Drone journalism may be the ‘next big thing’, but we are not quite there yet, according to Matte Waite.

“While the technology is amazing and moving very rapidly, you are still talking about less than an hour of flight time (for) the drone I have, which is really a toy,” he said.

“Military drones can stay on station over the battlefield for many hours. We are still a long, long way from that.”

 “News organisations have been using fixed-wing aircraft and helicopters for big stories for a long time,” Professor Waite said. “Owning or renting one is expensive.

“Drones are an upfront cost and then minimal costs after. News organisations can get significantly more aerial footage and reportage for potentially significantly less money.

“Originality, the hunger for unique images and video in news is only going to grow. This is a cost-effective way to get new and compelling multimedia content for news organisations.”

Despite America’s love affair with new technology, Professor Waite says the rate of take-up of drone journalism is still very slow – for one single reason.

“Here in the US the law doesn’t allow it – plain and simple,” he said.

“The rules right now in the US are basically this: nothing over 400 feet, nothing out of sight, nothing near people and no commercial purposes.

“If it were (just) the first three, drone journalism would have a fighting chance. The commercial restrictions are the hardest to overcome.”

That may be about to change. The aerospace industry, the mining and agricultural sectors and other potential users have lobbied hard to overturn a ban on most civilian UAVs in US airspace.

Earlier this month the US Congress relented, passing a bill ordering the Federal Aviation Administration to open the nation’s airways to commercial drones by 2015.

“What those rules will look like is anyone’s guess,” Professor Waite said.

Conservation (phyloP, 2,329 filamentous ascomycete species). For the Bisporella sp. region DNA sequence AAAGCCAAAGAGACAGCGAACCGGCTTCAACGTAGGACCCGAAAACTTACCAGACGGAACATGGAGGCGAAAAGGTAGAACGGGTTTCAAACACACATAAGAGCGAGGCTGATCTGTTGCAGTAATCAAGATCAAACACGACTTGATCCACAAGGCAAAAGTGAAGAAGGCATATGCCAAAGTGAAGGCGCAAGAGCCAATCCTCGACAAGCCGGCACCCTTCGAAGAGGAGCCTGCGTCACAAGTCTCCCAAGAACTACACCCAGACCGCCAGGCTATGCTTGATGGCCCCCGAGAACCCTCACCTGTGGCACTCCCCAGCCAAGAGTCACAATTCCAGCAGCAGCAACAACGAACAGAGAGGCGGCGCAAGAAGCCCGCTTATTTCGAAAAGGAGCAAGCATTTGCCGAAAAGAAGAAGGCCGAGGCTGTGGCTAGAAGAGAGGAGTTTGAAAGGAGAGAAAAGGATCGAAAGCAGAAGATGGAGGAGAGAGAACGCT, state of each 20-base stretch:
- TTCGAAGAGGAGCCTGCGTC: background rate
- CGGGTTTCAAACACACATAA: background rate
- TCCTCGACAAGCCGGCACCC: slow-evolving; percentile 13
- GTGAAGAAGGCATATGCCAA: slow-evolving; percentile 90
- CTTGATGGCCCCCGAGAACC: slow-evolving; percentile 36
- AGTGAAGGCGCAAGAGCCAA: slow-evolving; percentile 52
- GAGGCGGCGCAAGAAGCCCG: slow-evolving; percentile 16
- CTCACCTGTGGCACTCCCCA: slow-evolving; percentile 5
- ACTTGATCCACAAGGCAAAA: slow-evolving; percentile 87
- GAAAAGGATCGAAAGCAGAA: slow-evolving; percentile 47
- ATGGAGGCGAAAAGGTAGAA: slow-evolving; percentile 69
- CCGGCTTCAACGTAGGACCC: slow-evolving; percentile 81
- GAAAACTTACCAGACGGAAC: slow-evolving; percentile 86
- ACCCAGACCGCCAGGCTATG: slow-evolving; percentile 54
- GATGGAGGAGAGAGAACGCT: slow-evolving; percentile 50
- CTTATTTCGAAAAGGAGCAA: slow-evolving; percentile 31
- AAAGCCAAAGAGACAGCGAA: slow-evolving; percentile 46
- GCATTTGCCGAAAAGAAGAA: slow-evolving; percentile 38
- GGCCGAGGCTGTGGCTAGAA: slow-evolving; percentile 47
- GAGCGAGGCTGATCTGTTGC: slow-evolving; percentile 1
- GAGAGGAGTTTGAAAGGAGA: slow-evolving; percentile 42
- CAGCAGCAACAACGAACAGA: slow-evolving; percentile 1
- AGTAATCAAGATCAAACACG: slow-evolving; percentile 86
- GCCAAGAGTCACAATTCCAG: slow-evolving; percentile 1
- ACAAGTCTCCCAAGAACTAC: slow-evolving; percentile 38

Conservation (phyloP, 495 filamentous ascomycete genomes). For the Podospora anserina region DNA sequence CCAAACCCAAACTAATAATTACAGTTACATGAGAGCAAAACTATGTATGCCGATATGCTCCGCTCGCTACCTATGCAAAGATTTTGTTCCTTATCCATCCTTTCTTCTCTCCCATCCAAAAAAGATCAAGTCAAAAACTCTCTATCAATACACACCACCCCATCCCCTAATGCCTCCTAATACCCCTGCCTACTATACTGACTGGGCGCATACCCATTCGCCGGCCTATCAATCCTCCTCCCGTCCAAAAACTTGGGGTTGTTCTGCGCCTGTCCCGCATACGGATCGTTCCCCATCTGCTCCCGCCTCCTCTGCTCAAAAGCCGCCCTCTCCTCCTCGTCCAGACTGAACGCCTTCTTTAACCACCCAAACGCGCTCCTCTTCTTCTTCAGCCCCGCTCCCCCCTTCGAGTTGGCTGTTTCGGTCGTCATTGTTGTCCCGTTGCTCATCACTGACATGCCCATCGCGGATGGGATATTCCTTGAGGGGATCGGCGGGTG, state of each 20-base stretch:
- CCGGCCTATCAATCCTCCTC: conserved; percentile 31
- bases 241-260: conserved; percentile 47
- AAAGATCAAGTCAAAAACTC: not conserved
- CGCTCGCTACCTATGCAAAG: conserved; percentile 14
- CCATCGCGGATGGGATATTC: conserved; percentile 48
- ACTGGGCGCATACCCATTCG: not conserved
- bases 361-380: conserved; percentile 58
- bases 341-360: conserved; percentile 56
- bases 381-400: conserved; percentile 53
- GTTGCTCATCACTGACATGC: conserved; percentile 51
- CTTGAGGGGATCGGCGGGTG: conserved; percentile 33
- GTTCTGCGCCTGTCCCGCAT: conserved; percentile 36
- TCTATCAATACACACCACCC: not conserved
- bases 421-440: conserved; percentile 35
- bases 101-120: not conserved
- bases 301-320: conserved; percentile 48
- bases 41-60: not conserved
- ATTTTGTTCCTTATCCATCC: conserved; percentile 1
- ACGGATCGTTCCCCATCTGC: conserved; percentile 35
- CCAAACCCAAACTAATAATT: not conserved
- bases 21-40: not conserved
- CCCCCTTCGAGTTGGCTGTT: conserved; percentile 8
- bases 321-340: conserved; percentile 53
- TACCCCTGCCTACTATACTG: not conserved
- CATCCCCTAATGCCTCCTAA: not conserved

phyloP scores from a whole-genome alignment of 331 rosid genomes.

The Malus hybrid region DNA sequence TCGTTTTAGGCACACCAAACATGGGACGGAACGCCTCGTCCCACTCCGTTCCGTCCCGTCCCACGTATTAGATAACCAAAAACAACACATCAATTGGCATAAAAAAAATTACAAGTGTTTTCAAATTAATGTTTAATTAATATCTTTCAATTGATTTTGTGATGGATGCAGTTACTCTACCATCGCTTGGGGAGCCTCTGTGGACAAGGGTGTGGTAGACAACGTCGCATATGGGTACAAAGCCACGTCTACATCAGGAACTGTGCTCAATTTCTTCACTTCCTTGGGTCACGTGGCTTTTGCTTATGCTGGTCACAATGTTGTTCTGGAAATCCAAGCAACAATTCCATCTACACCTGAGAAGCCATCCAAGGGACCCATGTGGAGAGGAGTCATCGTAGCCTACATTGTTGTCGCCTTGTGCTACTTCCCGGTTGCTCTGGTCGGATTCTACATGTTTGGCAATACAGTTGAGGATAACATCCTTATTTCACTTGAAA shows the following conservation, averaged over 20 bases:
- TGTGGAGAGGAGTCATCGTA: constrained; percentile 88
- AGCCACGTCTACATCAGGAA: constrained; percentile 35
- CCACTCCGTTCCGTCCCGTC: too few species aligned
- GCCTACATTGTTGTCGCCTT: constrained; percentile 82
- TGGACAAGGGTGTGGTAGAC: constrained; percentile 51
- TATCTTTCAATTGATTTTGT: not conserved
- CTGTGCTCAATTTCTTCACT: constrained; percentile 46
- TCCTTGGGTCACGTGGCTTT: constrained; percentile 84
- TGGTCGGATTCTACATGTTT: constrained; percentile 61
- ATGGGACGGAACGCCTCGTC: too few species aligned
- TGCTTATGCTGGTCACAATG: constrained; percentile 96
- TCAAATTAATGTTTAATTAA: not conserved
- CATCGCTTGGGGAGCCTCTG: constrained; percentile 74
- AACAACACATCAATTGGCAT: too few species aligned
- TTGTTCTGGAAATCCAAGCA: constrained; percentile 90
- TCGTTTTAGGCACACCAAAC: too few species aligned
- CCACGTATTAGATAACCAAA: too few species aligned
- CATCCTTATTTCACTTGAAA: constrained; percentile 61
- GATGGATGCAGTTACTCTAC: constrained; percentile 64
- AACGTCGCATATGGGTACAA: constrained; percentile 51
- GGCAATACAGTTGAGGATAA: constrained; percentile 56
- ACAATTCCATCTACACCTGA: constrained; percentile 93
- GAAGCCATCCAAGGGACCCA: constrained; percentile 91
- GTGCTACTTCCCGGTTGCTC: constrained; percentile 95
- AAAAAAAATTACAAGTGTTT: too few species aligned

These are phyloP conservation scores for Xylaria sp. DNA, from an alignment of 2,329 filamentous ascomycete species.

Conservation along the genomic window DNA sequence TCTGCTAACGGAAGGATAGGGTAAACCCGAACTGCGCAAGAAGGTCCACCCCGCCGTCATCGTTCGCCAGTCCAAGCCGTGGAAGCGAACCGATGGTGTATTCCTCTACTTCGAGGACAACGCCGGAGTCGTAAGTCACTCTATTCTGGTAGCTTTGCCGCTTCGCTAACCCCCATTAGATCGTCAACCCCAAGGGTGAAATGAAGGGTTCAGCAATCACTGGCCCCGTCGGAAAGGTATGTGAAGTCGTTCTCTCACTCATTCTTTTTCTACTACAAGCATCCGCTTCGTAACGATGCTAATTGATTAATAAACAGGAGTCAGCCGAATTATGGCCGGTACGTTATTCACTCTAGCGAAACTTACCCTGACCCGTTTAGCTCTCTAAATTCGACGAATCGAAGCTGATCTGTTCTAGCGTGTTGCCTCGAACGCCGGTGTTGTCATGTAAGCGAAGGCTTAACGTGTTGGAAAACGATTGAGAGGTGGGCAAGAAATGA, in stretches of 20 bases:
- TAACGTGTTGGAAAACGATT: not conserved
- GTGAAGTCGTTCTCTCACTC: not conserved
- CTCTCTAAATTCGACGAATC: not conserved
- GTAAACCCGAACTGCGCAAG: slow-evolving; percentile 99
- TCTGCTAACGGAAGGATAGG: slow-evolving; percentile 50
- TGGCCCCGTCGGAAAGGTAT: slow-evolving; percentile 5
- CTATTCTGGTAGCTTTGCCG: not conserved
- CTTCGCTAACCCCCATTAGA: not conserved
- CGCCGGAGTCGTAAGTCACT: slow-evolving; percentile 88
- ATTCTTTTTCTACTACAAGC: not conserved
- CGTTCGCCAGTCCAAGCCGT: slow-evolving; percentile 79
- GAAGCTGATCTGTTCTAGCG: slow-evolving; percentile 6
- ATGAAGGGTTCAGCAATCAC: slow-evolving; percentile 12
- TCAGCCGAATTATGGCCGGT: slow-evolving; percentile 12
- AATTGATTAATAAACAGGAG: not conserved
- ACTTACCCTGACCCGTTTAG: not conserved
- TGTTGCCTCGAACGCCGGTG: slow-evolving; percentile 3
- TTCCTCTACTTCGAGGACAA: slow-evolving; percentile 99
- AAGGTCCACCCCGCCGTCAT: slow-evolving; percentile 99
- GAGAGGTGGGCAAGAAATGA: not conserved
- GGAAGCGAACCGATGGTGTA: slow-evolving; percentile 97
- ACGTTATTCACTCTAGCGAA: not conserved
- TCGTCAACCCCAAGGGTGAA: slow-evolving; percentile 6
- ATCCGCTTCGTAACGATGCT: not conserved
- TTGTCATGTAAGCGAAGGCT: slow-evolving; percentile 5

American commercial airlines and pilots fear flight paths full of uncontrolled hazards, jeopardising safety. The pro-drone lobby estimates there will be 30,000 non-military UAVs buzzing across American skies by 2020.

Drone journalism may be able to hitch a ride in the corporate slipstream.

“Commercial drones are going to be big business soon,” Professor Waite said. “I can see all kinds of uses for drones in farming. Law enforcement is one of the biggest proponents of this technology, and oil and gas pipeline owners can use them to monitor their assets.

“There’s a huge pent-up market for these services and I think that’s part of the reason you see Congress putting drones into FAA budget bills.”

 Australia’s fledgling UAV industry may be about to get a big wake-up call from China.

It’s dawn as 24-year-old Justin Gong and his team stride down to the launch point at Mrs Macquarie’s Chair.

Before them lies the stunning vista of Sydney Harbour: city skyline, Harbour Bridge, Opera House, all bathed in a golden light.

Within two minutes, they’ve unpacked and launched their drones to record this perfect sunrise.

To passing joggers the team appears to be just a bunch of weekend model aircraft enthusiasts. Police and park rangers drive by, not bothering to stop.

But looks are deceptive.

Justin is at the controls of his third generation X650 V8 – a quadrocopter the size of a wheelie bin lid. The UAV steadies, then rockets upwards. Live video streams back to his control monitor. The sales pitch is impressive:

“This one can go up to two kilometres above the land and also two kilometres away from your home position and this is around $3,000 for the full unit… and it can go up to about 70 kilometres per hour,” Justin said.

Drone accessories include night-vision capability, GPS navigation, auto-pilot and automatic return home.

Justin concedes there are limitations: current battery technology limits flight time to 20 minutes. And the small size of the aircraft can make it unstable in moderate winds.

Still, it’s an impressive performance.

Justin says he comes from a military family. He’s the son of a retired Chinese Air Force fighter pilot.

He moved to Sydney five years ago to work as a freelance news cameraman and film maker.

Imagine a camera drone slowly climbing to a 30th-floor hotel window. Now visualise the face of the targeted celebrity, caught in an indiscrete moment: the million-dollar money shot.For the paparazzi, fines or confiscation of a drone may be a very small price to pay.The possibilities seem endless, as do the legal and ethical issues.